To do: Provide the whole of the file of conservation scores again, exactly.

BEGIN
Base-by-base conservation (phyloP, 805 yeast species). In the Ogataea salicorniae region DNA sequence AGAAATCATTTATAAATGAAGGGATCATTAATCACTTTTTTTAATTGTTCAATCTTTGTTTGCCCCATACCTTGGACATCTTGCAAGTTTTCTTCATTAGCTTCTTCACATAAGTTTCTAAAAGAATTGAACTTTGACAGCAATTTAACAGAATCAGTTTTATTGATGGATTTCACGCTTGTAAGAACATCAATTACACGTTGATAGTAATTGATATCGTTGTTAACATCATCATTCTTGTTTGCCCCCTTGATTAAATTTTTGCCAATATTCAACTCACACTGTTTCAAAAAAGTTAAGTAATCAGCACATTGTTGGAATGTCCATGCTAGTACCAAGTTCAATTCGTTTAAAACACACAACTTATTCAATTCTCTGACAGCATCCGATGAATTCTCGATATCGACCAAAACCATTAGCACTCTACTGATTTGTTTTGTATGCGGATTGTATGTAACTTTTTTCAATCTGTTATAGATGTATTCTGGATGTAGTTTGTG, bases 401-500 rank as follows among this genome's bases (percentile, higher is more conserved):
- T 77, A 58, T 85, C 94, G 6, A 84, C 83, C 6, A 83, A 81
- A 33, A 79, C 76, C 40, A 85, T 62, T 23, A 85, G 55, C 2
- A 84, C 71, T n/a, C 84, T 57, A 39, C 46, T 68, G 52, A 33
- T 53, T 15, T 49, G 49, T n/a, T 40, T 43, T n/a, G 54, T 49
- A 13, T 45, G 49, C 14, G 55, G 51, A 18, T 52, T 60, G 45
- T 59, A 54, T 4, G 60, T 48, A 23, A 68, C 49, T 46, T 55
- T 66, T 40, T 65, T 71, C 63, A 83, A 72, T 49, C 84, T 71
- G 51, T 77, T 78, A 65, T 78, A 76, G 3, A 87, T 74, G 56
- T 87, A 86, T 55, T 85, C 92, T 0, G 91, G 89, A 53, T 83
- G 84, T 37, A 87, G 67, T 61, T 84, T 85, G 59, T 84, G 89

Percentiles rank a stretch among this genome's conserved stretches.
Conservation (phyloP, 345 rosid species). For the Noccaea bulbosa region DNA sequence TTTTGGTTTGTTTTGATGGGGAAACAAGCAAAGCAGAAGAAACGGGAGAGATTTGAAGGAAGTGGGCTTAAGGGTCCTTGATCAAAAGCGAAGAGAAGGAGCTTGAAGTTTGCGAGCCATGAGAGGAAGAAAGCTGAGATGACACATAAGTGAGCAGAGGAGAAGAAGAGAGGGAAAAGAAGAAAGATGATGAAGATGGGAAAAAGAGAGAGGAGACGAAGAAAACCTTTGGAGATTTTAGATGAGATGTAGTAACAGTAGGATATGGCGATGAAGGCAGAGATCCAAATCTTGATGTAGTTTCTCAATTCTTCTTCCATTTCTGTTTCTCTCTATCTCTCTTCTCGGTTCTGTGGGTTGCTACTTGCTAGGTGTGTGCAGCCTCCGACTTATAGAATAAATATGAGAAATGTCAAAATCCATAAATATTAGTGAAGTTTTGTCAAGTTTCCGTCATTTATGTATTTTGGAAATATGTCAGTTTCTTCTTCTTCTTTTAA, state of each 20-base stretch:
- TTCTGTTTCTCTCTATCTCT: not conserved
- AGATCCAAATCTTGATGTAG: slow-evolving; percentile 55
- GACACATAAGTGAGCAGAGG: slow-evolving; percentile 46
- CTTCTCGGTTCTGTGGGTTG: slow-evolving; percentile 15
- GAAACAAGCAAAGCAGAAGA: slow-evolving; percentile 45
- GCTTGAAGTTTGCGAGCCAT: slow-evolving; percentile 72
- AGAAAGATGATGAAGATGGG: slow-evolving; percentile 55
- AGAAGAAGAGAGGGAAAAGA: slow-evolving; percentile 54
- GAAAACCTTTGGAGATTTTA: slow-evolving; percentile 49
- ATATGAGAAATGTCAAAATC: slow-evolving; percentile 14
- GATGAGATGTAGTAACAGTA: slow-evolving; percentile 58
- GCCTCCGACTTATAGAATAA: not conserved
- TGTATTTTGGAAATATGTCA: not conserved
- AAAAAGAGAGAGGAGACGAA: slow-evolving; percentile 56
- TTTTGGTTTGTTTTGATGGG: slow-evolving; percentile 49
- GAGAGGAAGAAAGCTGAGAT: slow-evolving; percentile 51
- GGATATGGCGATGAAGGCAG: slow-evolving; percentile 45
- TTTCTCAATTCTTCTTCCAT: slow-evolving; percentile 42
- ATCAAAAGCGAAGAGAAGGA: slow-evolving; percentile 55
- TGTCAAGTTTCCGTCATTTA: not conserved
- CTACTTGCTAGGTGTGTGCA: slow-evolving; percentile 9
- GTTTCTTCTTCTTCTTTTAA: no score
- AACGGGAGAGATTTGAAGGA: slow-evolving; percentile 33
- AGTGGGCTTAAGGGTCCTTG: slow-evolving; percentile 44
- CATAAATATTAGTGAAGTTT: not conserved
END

Base-by-base conservation (phyloP, 805 yeast species). In the Ogataea salicorniae region DNA sequence AGAAATCATTTATAAATGAAGGGATCATTAATCACTTTTTTTAATTGTTCAATCTTTGTTTGCCCCATACCTTGGACATCTTGCAAGTTTTCTTCATTAGCTTCTTCACATAAGTTTCTAAAAGAATTGAACTTTGACAGCAATTTAACAGAATCAGTTTTATTGATGGATTTCACGCTTGTAAGAACATCAATTACACGTTGATAGTAATTGATATCGTTGTTAACATCATCATTCTTGTTTGCCCCCTTGATTAAATTTTTGCCAATATTCAACTCACACTGTTTCAAAAAAGTTAAGTAATCAGCACATTGTTGGAATGTCCATGCTAGTACCAAGTTCAATTCGTTTAAAACACACAACTTATTCAATTCTCTGACAGCATCCGATGAATTCTCGATATCGACCAAAACCATTAGCACTCTACTGATTTGTTTTGTATGCGGATTGTATGTAACTTTTTTCAATCTGTTATAGATGTATTCTGGATGTAGTTTGTG, bases 401-500 rank as follows among this genome's bases (percentile, higher is more conserved):
- T 77, A 58, T 85, C 94, G 6, A 84, C 83, C 6, A 83, A 81
- A 33, A 79, C 76, C 40, A 85, T 62, T 23, A 85, G 55, C 2
- A 84, C 71, T n/a, C 84, T 57, A 39, C 46, T 68, G 52, A 33
- T 53, T 15, T 49, G 49, T n/a, T 40, T 43, T n/a, G 54, T 49
- A 13, T 45, G 49, C 14, G 55, G 51, A 18, T 52, T 60, G 45
- T 59, A 54, T 4, G 60, T 48, A 23, A 68, C 49, T 46, T 55
- T 66, T 40, T 65, T 71, C 63, A 83, A 72, T 49, C 84, T 71
- G 51, T 77, T 78, A 65, T 78, A 76, G 3, A 87, T 74, G 56
- T 87, A 86, T 55, T 85, C 92, T 0, G 91, G 89, A 53, T 83
- G 84, T 37, A 87, G 67, T 61, T 84, T 85, G 59, T 84, G 89

Percentiles rank a stretch among this genome's conserved stretches.
Conservation (phyloP, 345 rosid species). For the Noccaea bulbosa region DNA sequence TTTTGGTTTGTTTTGATGGGGAAACAAGCAAAGCAGAAGAAACGGGAGAGATTTGAAGGAAGTGGGCTTAAGGGTCCTTGATCAAAAGCGAAGAGAAGGAGCTTGAAGTTTGCGAGCCATGAGAGGAAGAAAGCTGAGATGACACATAAGTGAGCAGAGGAGAAGAAGAGAGGGAAAAGAAGAAAGATGATGAAGATGGGAAAAAGAGAGAGGAGACGAAGAAAACCTTTGGAGATTTTAGATGAGATGTAGTAACAGTAGGATATGGCGATGAAGGCAGAGATCCAAATCTTGATGTAGTTTCTCAATTCTTCTTCCATTTCTGTTTCTCTCTATCTCTCTTCTCGGTTCTGTGGGTTGCTACTTGCTAGGTGTGTGCAGCCTCCGACTTATAGAATAAATATGAGAAATGTCAAAATCCATAAATATTAGTGAAGTTTTGTCAAGTTTCCGTCATTTATGTATTTTGGAAATATGTCAGTTTCTTCTTCTTCTTTTAA, state of each 20-base stretch:
- TTCTGTTTCTCTCTATCTCT: not conserved
- AGATCCAAATCTTGATGTAG: slow-evolving; percentile 55
- GACACATAAGTGAGCAGAGG: slow-evolving; percentile 46
- CTTCTCGGTTCTGTGGGTTG: slow-evolving; percentile 15
- GAAACAAGCAAAGCAGAAGA: slow-evolving; percentile 45
- GCTTGAAGTTTGCGAGCCAT: slow-evolving; percentile 72
- AGAAAGATGATGAAGATGGG: slow-evolving; percentile 55
- AGAAGAAGAGAGGGAAAAGA: slow-evolving; percentile 54
- GAAAACCTTTGGAGATTTTA: slow-evolving; percentile 49
- ATATGAGAAATGTCAAAATC: slow-evolving; percentile 14
- GATGAGATGTAGTAACAGTA: slow-evolving; percentile 58
- GCCTCCGACTTATAGAATAA: not conserved
- TGTATTTTGGAAATATGTCA: not conserved
- AAAAAGAGAGAGGAGACGAA: slow-evolving; percentile 56
- TTTTGGTTTGTTTTGATGGG: slow-evolving; percentile 49
- GAGAGGAAGAAAGCTGAGAT: slow-evolving; percentile 51
- GGATATGGCGATGAAGGCAG: slow-evolving; percentile 45
- TTTCTCAATTCTTCTTCCAT: slow-evolving; percentile 42
- ATCAAAAGCGAAGAGAAGGA: slow-evolving; percentile 55
- TGTCAAGTTTCCGTCATTTA: not conserved
- CTACTTGCTAGGTGTGTGCA: slow-evolving; percentile 9
- GTTTCTTCTTCTTCTTTTAA: no score
- AACGGGAGAGATTTGAAGGA: slow-evolving; percentile 33
- AGTGGGCTTAAGGGTCCTTG: slow-evolving; percentile 44
- CATAAATATTAGTGAAGTTT: not conserved